While a number of contemporary sources claimed the club gave the case to Johnston, John Chapman, one of the last surviving members of the Atlantics wrote to Sporting Life in January of 1913 to set the record straight by noting that the case passed through several parties who had no right to it before it finally ended up with Johnston who also had no legitimate claim.  According to Chapman, Johnston refused to return the case to the surviving club members unless he received "a large amount" as compensation, an amount the aging players either couldn't or wouldn't pay.   Upon Johnston's death in 1905, considerable "agitation" took place about the fate of the historic collection, but even Henry Chadwick's suggestion of a public subscription to purchase the case for the Brooklyn Museum of Arts and Sciences proved unsuccessful.  Finally seven years later in October of 1912, riding to the rescue on a metaphorical white horse was Charles Ebbets (and the McKeevers) who purchased the case for display in the rotunda at Ebbets Field.  It's not clear if it was ever displayed there and I have my doubts.

New York Clipper - November 29, 1879

Although no cost was mentioned, the inability of anyone else to acquire the prize baseballs before or after Johnston's death, suggests the cost wasn't insignificant.  Regardless of the cost, however, the importance lies in Ebbets, who was so overwhelmed in finishing Ebbets Field that he had to take a cruise for his health, spending the time and money to cement the connection between his brand new state of the art ball park with the game's long and distinguished history in Brooklyn.  It's another example of how deeply Ebbets' life was embedded in Brooklyn.  Ebbets also made it a point to participate in Chapman's 1916 funeral, a fitting way for one member of the Brooklyn Elks to honor one of the lodge's charter members.  Any final doubts about the significance of Ebbets' action can be seen in the final fate of the case.  According to Peter Nash in Baseball Legends of Brooklyn's Green-Wood Cemetery, the case was broken up by the one and only Walter O'Malley who supposedly gave the balls away to departing employees.  You can't make this stuff up!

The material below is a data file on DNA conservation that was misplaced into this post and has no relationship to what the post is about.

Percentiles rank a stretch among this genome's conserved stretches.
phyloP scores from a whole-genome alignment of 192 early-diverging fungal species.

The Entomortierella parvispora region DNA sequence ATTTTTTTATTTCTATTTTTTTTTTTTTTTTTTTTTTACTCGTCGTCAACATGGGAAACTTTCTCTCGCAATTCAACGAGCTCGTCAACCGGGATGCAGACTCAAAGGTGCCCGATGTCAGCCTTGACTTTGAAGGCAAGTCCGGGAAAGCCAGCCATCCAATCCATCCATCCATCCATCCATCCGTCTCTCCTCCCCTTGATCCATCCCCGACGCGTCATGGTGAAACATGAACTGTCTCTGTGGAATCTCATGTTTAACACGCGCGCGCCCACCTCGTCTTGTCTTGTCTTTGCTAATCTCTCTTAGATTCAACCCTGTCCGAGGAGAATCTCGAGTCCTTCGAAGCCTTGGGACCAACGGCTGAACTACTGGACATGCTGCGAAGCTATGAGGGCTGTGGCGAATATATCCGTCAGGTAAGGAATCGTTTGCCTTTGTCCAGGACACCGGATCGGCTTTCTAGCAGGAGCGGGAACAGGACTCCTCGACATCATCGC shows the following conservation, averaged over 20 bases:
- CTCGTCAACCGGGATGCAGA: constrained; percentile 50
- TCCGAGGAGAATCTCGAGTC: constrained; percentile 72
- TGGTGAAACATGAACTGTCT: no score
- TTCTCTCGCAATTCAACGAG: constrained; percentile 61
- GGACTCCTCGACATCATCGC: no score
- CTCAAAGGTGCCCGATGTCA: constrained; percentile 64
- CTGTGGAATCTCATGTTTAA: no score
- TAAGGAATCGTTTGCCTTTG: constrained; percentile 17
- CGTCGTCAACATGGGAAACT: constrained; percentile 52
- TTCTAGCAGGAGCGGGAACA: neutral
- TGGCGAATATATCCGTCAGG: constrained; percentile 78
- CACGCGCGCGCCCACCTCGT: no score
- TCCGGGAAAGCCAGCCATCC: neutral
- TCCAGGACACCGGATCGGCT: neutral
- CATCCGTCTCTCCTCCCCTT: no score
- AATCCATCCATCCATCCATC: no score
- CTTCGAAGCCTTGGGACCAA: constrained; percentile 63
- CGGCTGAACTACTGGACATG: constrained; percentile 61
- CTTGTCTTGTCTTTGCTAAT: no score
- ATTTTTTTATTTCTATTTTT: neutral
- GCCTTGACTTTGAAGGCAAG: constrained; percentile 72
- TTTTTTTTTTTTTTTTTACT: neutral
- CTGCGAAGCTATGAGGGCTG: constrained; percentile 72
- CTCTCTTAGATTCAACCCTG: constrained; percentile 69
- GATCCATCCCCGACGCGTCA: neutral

Here and There - mostly There

If this post and my recent accounts of Neshanock matches seem a little disoriented, there is good reason for that.  Last weekend, I missed Flemington's annual visit to Hoboken because Carol and I were in Massachusetts awaiting the birth of our second grandchild.  Although supposedly scheduled for June 20th, mother nature had other ideas so we came home for a few days, traveling back on June 25th when Henry George Zinn came into the world.  The return visit kept us in Massachusetts through Saturday afternoon so I also missed yesterday's match with the Bog Iron Boys of Allaire State Park in Princeton.  The two clubs were then to travel to Lakewood for another match, this time as part of an Ocean County event, but I'm guessing that contest was rained out.  Fortunately Mark "Gaslight" Granieri stepped to provide some photos and a brief summary of the Princeton affair.